Prepare for surgery

Preparing for surgery is something that no one really wants to do, but taking the “ostrich” approach   doesn’t work either!  If you need surgery for whatever reason, you might as well educate yourself  about ways that you can make the process easier and more effective!  One of the tools that humans and physicians from ancient times have used is music!  Why?  Because music soothes, comforts, calms, and relaxes the body and mind simultaneously.  When the mind and body are calm, it takes less anesthesia, less pain medication and less anxiety medication to get you through the procedure, whever that procedure might be. Is this just a theory of mine?  Absolutely not!  Just go to www.pubmed.gov and do a simple search for “music with surgery.”  I just did it and came up with 1003 citations!!  Still, most patients and even many, many physicians don’t realize how potent music is, in it’s ability to help the patient calm down and have a better result from their surgery.  The news media seem to rush to publish the catastrophic disasters encountered during surgery, but how often do they publish simple tips for people who are preparing to have surgery?  Music is an oft overlooked addition to the tool-kit.  Don’t YOU be one to forget about music!  You can make your own playlist or purchase headphones that are already pre-programmed and ready-to-go!  Please contact me here if I can help!

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How soon will you be having surgery?

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If you’ve just found out that you need surgery, then you’re probably still shaking and quaking from the news.  Perhaps you expected it, but perhaps you did not!  So many people have a natural fear of surgery, and especially a fear of being put to sleep or anesthetized.  The chances of something going wrong are less than 1%, but if you are part of this small group, your life might be at risk.  Of course, if you need surgery and don’t have it, then your life is at risk anyway.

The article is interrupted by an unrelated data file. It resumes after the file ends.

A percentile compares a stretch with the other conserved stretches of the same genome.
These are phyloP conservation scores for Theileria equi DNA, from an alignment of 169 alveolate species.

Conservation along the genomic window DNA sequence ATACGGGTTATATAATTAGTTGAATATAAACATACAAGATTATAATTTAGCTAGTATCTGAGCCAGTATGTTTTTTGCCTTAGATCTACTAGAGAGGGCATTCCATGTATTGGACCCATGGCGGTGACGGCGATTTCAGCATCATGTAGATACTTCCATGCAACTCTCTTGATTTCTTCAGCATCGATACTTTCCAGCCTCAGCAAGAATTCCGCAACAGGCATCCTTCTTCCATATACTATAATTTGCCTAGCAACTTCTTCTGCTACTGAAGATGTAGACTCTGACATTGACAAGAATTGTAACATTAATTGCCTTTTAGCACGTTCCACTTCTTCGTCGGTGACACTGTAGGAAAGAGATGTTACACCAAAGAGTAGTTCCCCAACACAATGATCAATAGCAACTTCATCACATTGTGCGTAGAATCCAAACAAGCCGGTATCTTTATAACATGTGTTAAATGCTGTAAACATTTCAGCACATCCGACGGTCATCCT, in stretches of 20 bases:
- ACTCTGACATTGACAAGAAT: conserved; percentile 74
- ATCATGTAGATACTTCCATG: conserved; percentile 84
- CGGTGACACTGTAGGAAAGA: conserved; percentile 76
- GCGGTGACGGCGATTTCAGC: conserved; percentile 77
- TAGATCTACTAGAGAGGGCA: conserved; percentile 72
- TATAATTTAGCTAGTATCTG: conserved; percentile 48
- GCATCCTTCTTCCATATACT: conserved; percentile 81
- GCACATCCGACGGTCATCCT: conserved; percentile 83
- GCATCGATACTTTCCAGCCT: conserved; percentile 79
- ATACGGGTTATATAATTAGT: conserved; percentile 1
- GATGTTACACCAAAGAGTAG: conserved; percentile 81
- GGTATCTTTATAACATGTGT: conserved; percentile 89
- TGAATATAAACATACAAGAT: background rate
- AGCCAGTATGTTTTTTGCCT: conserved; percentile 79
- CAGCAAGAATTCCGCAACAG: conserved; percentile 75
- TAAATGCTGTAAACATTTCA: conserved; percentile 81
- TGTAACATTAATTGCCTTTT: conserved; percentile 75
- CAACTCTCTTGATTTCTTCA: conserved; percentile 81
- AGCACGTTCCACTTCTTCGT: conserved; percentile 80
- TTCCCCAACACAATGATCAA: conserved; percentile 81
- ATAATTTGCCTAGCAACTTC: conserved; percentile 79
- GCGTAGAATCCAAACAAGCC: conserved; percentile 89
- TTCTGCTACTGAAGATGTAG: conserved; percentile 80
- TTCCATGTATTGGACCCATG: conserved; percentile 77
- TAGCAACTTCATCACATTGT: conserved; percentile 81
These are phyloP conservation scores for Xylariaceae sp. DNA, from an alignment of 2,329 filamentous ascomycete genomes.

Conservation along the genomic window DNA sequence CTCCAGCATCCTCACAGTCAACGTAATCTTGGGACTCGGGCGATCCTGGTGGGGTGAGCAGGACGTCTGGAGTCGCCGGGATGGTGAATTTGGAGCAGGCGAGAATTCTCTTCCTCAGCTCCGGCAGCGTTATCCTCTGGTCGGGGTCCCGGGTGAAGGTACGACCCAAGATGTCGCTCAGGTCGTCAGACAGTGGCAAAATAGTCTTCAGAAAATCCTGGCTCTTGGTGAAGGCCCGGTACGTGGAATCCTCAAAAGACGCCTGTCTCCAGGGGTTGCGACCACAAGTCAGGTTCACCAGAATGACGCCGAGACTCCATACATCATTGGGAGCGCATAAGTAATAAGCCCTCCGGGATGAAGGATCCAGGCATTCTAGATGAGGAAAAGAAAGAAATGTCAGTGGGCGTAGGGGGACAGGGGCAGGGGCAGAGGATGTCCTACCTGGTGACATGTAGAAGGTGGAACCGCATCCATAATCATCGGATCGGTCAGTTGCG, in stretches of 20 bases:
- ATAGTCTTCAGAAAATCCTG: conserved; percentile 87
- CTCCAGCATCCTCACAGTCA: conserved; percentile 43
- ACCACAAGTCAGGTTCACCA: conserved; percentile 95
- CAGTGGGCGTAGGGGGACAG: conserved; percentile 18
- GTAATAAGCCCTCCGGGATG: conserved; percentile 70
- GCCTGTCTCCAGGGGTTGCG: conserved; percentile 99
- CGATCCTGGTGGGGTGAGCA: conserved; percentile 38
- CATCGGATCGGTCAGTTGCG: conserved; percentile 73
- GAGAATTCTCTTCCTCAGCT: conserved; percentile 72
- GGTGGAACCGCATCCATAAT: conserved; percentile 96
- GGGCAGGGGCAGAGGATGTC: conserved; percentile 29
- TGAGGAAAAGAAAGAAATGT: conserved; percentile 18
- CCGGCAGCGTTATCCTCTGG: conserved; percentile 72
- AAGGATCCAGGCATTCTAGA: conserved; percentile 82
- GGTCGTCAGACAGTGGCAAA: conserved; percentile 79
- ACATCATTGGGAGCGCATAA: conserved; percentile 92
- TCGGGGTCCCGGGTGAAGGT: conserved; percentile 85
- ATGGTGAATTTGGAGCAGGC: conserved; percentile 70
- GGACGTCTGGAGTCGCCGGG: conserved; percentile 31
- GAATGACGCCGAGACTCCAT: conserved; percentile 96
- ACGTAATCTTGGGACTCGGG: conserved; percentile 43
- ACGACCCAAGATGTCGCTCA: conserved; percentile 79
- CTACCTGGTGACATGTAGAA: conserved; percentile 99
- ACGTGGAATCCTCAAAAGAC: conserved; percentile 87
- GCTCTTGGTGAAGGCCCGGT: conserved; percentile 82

I was always taught that knowledge is power, so with that in mind, I want to tell you about one specific option that more and more people are turning to in order to increase the chances of a positive result and at the same time, decrease many of the dangers.  This solution is so simple that many people overlook it completely, but it is so easy and safe that it is definitely worth giving a try.  That solution is music!  Not just any music though.  The ideal music for surgery, especially if you’ll be put completely to sleep is music that is very slow and rhythmic.  It is music that has the tempo of the healthy resting heartbeat and is purely instrumental, in other words, no lyrics!  Ideally, the music should be played on a soothing instrument such as piano, harp, or flute.  Probably not a brass instrument.  Needless to say, there are millions of pieces of music that would fit this description, but after over 20 years research into the best music for surgery, I have chosen a set of pieces that I think are the best and hundreds of people have now listened to this music during their procedures and agree that it is amazingly calming and helpful.  Some have told me that they will never again have surgery without this specific music playing through headphones!

Would YOU like to give it a try for your upcoming surgery?  If so, just go to www.surgeryheadphones.com.  There you can buy either pre-programmed headphones or a download of our scientifically researched music.  This particular blog has literally hundreds of posts about the benefits, and FAQ’s of music with surgery!  I would love to help you personally if you have questions and can set up an online consult with you via SKYPE or telephone call.  If you live in the Louisville, KY area you can come into our offices for a face to face consult!  Best wishes for a successful procedure.

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Music with Surgery: Case History #6, 63 year-old woman with a lumpectomy

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Patient was a 63-year old woman who had just discovered that she had a lump in her breast.  Patient had already met with her surgeon and had decided to have a lumpectomy rather than a mastectomy because they had caught it early and were fairly confident that it was still contained to the one spot in her breast.